The first table contains all the goodness-of-fit statistics (see below). The second table summarizes all the hyperparameters used in the final evaluation of the model. If regularization is enabled (as is the case when using non-parametric distance distributions) its final value will be shown. If additional penalties have been added to the fit, their regularization parameters (i.e. penalty weights) will be shown as well.

The third table summarizes all the model parameter estimates along with their uncertainties and model descriptions.
The values of vectorized parameters such as `P`

are not shown in this summary and shown instead as `...`

. The additional value `P_scale`

corresponds to the overall scaling factor of the distance distribution (and hence of the dipolar signal) since the fitted distance distribution is normalized such that `trapz(P,r)==1`

.

Any specific quantities can be extracted from the `results`

object. For each parameter in the model, the `results`

output contains an attribute `results.<parameter>`

named after the parameter containing the fitted value of that parameter, as well as another attribute `results.<parameter>Uncert`

containing the uncertainty estimates of that parameter, from which confidence intervals can be constructed (the uncertainty guide for details). For example:

```
# Distance distribution
results.P # Fitted distance distribution
results.PUncert.ci(95) # Distance distribution 95% confidence intervals
# Modulation depth
results.mod # Fitted modulation depth
results.modUncert.ci(95) # Modulation depth 95% confidence intervals
```

## Assessing the goodness-of-fit¶

The results summary shown above contains several key quantities to quickly assess whether the model estimate obtained by the `fit`

function is a proper descriptor of the data. For each dataset analyzed, several quantities are returned. The `Noise level`

value shows
either the estimated noise level of that dataset or the one specified by the user. The `Reduced 𝛘2`

value indicates how good the model fit describes the data. Values close to 1 indicate a good fit of the data. The `Residual autocorr.`

value (computed as , where is the Durbin–Watson statistic) indicates the degree of (first-order) autocorrelation in the fit residual. Values larger than 0.5 indicate a significant amount of autocorrelation, meaning that either the noise if not independent or that the model might not have fully captured all features in the data. Such autocorrelation con commonly originate from a simplified distance distribution model failing to capture all dipolar modulations or a insufficient set of dipolar pathways that fail to capture all contributions to the data. The `RMSD`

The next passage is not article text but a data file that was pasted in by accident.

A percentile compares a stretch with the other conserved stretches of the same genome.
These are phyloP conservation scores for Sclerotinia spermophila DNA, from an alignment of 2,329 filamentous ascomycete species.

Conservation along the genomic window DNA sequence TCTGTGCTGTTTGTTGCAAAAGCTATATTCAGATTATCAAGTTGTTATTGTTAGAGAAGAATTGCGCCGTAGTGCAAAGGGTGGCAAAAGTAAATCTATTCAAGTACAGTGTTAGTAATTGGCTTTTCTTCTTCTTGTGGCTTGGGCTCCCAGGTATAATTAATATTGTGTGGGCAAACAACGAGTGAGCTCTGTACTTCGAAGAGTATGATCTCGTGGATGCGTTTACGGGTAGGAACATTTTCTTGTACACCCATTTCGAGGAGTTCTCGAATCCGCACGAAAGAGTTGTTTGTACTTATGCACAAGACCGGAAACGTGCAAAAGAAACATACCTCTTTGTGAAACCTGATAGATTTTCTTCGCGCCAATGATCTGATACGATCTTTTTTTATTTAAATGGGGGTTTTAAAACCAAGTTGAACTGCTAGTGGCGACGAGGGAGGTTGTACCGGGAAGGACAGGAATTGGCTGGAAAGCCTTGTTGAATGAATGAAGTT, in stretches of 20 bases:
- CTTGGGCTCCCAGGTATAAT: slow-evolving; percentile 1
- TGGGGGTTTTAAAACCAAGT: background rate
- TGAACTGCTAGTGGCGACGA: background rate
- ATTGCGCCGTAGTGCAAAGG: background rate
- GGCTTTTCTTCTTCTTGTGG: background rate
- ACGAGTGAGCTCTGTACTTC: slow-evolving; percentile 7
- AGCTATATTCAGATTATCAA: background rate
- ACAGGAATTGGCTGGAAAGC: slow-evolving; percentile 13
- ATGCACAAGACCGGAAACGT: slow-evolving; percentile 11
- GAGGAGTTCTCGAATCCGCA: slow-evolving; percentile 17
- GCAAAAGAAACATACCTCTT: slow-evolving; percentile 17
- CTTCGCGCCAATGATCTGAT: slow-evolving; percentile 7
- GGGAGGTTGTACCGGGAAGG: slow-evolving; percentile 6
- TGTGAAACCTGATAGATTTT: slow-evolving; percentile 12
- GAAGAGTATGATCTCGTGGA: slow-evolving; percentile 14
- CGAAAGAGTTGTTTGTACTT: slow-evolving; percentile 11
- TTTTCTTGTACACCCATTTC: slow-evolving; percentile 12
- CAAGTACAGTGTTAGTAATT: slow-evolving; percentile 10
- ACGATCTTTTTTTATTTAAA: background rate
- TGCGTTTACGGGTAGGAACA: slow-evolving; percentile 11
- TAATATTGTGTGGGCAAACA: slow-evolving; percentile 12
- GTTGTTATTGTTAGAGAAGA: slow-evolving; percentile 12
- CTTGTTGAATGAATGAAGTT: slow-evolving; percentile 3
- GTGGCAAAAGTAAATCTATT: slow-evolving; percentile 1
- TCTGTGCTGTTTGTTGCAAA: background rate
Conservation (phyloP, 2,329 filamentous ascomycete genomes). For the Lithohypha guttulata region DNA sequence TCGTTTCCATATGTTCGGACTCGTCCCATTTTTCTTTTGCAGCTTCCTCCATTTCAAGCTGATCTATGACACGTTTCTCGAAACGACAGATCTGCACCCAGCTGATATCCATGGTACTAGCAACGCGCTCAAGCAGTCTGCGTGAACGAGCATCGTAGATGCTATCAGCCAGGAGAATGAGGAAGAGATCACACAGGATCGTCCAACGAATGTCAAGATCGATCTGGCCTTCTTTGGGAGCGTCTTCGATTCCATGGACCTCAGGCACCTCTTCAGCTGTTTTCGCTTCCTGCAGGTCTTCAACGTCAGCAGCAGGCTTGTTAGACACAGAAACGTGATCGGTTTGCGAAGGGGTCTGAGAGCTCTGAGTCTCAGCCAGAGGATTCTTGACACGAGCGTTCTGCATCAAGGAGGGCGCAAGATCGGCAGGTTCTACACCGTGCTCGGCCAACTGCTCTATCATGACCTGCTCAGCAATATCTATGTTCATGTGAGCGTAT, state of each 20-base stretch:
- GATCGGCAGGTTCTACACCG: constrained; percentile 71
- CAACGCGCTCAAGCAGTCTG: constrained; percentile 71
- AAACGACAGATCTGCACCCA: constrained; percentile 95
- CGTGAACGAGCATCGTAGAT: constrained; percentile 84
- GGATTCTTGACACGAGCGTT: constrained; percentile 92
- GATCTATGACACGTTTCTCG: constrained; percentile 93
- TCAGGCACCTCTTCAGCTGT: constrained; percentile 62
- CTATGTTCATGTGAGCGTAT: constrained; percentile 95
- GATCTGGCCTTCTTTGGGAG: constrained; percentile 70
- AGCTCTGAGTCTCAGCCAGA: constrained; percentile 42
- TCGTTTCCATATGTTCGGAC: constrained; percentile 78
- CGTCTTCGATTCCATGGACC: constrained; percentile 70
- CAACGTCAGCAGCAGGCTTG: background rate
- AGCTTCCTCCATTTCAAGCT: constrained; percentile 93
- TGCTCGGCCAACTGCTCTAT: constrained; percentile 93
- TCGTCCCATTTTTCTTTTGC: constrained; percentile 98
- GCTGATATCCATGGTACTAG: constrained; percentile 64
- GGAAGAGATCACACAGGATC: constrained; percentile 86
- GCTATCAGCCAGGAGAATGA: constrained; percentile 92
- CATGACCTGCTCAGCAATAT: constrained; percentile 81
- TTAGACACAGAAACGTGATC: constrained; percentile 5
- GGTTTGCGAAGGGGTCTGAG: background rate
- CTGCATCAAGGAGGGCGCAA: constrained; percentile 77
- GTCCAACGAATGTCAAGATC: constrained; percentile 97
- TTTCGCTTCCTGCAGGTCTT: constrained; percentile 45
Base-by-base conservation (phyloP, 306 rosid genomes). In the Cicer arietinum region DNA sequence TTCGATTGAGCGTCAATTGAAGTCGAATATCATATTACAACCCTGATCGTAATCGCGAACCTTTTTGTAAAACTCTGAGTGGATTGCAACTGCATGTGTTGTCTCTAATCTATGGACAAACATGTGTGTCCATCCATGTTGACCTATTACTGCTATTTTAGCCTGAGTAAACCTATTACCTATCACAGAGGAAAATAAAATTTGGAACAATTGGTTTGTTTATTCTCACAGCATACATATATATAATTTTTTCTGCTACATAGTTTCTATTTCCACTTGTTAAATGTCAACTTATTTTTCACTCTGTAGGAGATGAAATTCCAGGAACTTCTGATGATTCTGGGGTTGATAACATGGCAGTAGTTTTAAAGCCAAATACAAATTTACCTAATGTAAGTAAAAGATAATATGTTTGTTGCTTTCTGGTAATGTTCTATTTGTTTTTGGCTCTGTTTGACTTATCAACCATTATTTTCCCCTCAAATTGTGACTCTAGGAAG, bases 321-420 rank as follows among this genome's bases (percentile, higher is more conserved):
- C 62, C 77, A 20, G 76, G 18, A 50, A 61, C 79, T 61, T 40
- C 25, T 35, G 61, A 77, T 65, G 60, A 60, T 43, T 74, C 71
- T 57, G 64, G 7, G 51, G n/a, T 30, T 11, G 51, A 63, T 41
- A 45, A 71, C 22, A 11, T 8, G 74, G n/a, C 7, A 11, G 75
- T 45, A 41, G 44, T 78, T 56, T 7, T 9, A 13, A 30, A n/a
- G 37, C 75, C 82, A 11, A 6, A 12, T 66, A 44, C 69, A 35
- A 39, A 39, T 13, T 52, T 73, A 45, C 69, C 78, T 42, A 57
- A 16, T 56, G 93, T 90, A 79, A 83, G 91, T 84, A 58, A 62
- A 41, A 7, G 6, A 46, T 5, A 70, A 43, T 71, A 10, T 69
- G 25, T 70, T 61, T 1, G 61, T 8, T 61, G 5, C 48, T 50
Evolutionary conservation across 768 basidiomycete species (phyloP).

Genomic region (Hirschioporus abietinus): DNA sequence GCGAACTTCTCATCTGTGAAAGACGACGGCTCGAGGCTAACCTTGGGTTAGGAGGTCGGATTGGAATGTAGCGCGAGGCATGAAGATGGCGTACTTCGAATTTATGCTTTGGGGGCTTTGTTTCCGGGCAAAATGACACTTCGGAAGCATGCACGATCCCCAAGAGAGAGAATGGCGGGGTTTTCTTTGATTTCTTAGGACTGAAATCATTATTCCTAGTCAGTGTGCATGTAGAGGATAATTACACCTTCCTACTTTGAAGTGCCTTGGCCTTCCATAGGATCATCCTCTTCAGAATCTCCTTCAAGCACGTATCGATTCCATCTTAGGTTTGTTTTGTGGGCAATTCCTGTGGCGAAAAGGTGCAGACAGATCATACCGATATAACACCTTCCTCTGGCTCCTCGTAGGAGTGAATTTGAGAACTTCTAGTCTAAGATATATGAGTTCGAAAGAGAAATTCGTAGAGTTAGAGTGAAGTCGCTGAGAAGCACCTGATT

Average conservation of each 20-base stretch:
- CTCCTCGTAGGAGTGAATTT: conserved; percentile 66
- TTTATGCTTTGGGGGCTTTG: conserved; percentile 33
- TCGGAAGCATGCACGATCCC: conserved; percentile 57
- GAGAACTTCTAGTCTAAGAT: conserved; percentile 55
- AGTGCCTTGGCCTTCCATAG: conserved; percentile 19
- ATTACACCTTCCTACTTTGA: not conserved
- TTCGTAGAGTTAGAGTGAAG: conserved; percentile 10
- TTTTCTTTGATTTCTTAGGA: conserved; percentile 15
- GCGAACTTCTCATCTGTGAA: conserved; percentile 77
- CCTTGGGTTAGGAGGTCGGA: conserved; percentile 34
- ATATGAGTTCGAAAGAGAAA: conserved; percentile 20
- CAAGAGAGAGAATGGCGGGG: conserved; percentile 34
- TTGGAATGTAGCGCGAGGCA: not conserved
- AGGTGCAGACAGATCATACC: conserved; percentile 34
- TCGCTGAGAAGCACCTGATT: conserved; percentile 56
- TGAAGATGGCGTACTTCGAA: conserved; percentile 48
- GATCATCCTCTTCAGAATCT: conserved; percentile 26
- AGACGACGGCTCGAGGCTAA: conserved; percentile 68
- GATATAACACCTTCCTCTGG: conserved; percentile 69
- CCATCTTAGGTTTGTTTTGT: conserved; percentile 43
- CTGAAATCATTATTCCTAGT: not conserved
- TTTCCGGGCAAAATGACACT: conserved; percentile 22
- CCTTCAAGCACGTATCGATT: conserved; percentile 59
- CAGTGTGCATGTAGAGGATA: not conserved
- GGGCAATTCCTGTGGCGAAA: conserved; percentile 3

value does not provide any insight by itself, however, it can be used to compare the goodness-of-fit between different models.

To facilitate the inspection of the goodness-of-fit, DeerLab will highlight those values that indicate a potential failure of the analysis. If either or both the `Reduced 𝛘2`

or `Residual autocorr.`

values are highlighted in yellow, it will indicate that there is a significant possibility that the model does not properly describe the data. In such cases, one must inspect, e.g. visually using `results.plot(gof=True)`

(see here for details), whether the model estimate actually is a good descriptor of the data. If the values are shown in red, it will indicate that the model does certainly not properly describe the data.

If yellow or red goodness-of-fit quantities are obtained after an analysis, the following steps can be taken to amend that:

Check for outliers or features in the data not accounted for by the model.

Expand the model to account for them or approximate their presence.

If the model cannot be expanded to account for them, make use of the

`fit`

function’s`masks`

optional argument to specify data masks so that those features are not accounted for during the analysis.

## Exporting the figure and the data¶

After completing the fit, you might want to export the figure with the fit. Here is one way to do it:

```
figure = fit.plot() # get figure object
figure.savefig('DEERFig.png', dpi=600) # save figure as png file
figure.savefig('DEERFig.pdf') # save figure as pdf file
```

To export the fitted distance distribution for plotting with another software, save it in a simple text file

```
np.savetxt('distancedistribution.txt', np.asarray((r, fit.P, *fit.Puncert.ci(95).T)).T)
```

The generated file contain four columns: the distance axis, the distance distributions, and the upper and lower confidence bounds. The `.T`

indicate array transposes, which are used to get the confidence bands into the column format for saving.

To export the fitted time-domain trace, use similarly

```
np.savetxt('timetrace.txt', np.asarray((t, V, fit.V, *fit.Vuncert.ci(95).T)).T)
```